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[whitespace] 'Tadpole'
Stepmom's The Word: Young Oscar (Aaron Stanford) is fixated on his new stepmom (Sigourney Weaver) in 'Tadpole'--who wouldn't be?

Bebe on Board

Teenage philosopher or just plain pervert? It's hard to care in 'Tadpole.'

By Richard von Busack

LOUIS MALLE'S Murmur of the Heart was the first subtitled foreign film I saw. What drew in my 13-year-old self was the tiny photo of Lea Massari in the L.A. Times advertisement, lolling, raven-haired, looking away from the camera with humid eyes that would have liquefied any man, underage or otherwise.

What especially persists in the memory is the scene in which Laurent (Benoît Ferreux), a pampered 14-year-old with a crush on his Italian mother, Clara (Massari), lays out her lingerie on a bedspread. It's clear he hopes she'll magically materialize right into her underclothes.

The average 14-year-old is probably better off with the underwear, and not the lady wearing it. Still, Murmur of the Heart is a classic, if a somewhat gossamer one. Real life is a little more like David O. Russell's harsh but funny Spanking the Monkey, with a laid-up, manipulative mom and her sexual target: a numbed-out son who has abandoned all hope.

The film Tadpole arrives with a good chance of becoming this year's successful scandal. It was shot with a Sony HDCAM and was the big jackpot winner at Sundance 2002, being purchased by Miramax for $5 million. Tadpole tells a story of incest or, rather, step-incest, consisting as it does of 77 minutes of a young student in love with his stepmom, Eve. In Tadpole, the low technology meets the highest kind of cast, with Sigourney Weaver as Eve.

Oscar, a 15-year-old preppie (played by 23-year-old Aaron Stanford), is a young Manhattan genius raised in France. Still, he has a bad French accent that--take it from someone deeply ashamed of his French pronunciation--belies the time he's spent in a first-class boarding school.

The movie pines for a France where such relationships happen all the time. Ill-sorted and only slightly relevant quotes from Voltaire adorn the intertitles; director Gary Winick has said that these words were chosen at random from a book of familiar quotations. The script is co-written by Heather McGowan, a first-timer, and Niels Mueller, who worked with Winick on his drab drug-addiction film Sweet Nothing, which played at Cinequest in San Jose several years ago.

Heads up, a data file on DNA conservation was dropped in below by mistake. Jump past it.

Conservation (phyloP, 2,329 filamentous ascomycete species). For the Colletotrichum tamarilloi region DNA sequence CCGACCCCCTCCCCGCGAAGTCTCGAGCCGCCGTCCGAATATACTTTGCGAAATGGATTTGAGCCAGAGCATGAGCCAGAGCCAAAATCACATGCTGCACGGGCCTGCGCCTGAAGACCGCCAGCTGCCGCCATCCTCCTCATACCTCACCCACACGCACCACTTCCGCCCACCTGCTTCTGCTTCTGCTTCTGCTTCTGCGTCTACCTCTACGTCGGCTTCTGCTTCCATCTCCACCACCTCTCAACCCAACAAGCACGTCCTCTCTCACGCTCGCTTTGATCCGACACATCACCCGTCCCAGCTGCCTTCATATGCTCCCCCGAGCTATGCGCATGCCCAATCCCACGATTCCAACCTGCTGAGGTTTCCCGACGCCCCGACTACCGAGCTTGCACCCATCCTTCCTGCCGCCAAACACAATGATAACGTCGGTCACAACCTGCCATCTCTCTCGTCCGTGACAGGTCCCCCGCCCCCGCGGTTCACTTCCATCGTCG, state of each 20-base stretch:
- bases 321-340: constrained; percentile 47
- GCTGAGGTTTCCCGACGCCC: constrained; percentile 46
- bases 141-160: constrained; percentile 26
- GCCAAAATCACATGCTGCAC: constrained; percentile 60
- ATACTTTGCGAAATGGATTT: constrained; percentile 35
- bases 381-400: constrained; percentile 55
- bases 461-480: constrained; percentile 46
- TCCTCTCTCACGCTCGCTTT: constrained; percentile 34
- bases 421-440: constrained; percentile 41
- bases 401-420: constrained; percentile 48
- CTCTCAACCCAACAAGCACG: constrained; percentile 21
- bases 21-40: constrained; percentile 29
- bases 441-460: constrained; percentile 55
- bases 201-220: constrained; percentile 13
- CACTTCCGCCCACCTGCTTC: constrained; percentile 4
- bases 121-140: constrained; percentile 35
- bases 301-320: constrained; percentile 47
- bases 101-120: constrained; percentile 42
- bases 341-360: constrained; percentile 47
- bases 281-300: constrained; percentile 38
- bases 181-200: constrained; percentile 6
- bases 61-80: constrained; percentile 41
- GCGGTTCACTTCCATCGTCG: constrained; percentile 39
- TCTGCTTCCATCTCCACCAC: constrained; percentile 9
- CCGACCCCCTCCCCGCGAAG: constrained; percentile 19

Except when he drinks, Oscar is the master of most situations. He's like a 15-year-old's conception of how slick a 15-year-old can be. During the Thanksgiving holidays, Oscar stays with his father, Stanley (John Ritter), and new stepmother. The lovelorn, touchy boy enjoys a night of sex--his first?--with Diane (Bebe Neuwirth), his mother's best friend, who seizes a moment when Oscar is drunk. The film chastely cuts away from this scene, but Neuwirth, who can channel Mae West levels of sleek lewdness, lets us know that everything went well.

Neuwirth played a character named Lilith on Cheers; Weaver plays a woman named Eve here. And while it's better to marry an Eve, in the movies you prefer a Lilith. And if we'd ever thought Oscar was a genius, he seems less so for churlishly panicking after a night in bed with Neuwirth. The film should have taken some kind of detour--here is a woman who could really give a young man a sentimental education.

Tadpole talks about romance, but it doesn't feel romantic. You're never sure that the love affair with the stepmom is a real love or just a stance, covering ... what? Lust? Revenge? No one mind's seeing a perennial clown like Ritter being cuckolded, yet Oscar appears to have a good enough rapport with him. Would it have made more sense if Oscar's father had been an intellectual bully and there were implications of a power struggle between the father and son?

Anyone who thinks this sort of strife couldn't be comedic doesn't know comedy. Ultimately, Miramax could have rereleased Murmur of the Heart for so much less money and so much more effect. Even Weaver isn't noteworthy here. Because of Winick's haphazard direction, she can't get a grip on how she's supposed to respond to the kid's protestations of unnatural love. Tadpole is a love letter to this great actress, but the letter comes back marked, "Not at This Address."


Tadpole (PG-13; 77 min.), directed by Gary Winick, written by Heather McGowan and Niels Mueller, photographed by Hubert Taczanowski and starring Sigourney Weaver, Bebe Neuwirth and Aaron Stanford, opens Friday at Camera 7 in Campbell and CinéArts in Palo Alto.

To contact Richard von Busack: rvonbusack at metronews dot com



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From the August 8-14, 2002 issue of Metro, Silicon Valley's Weekly Newspaper.

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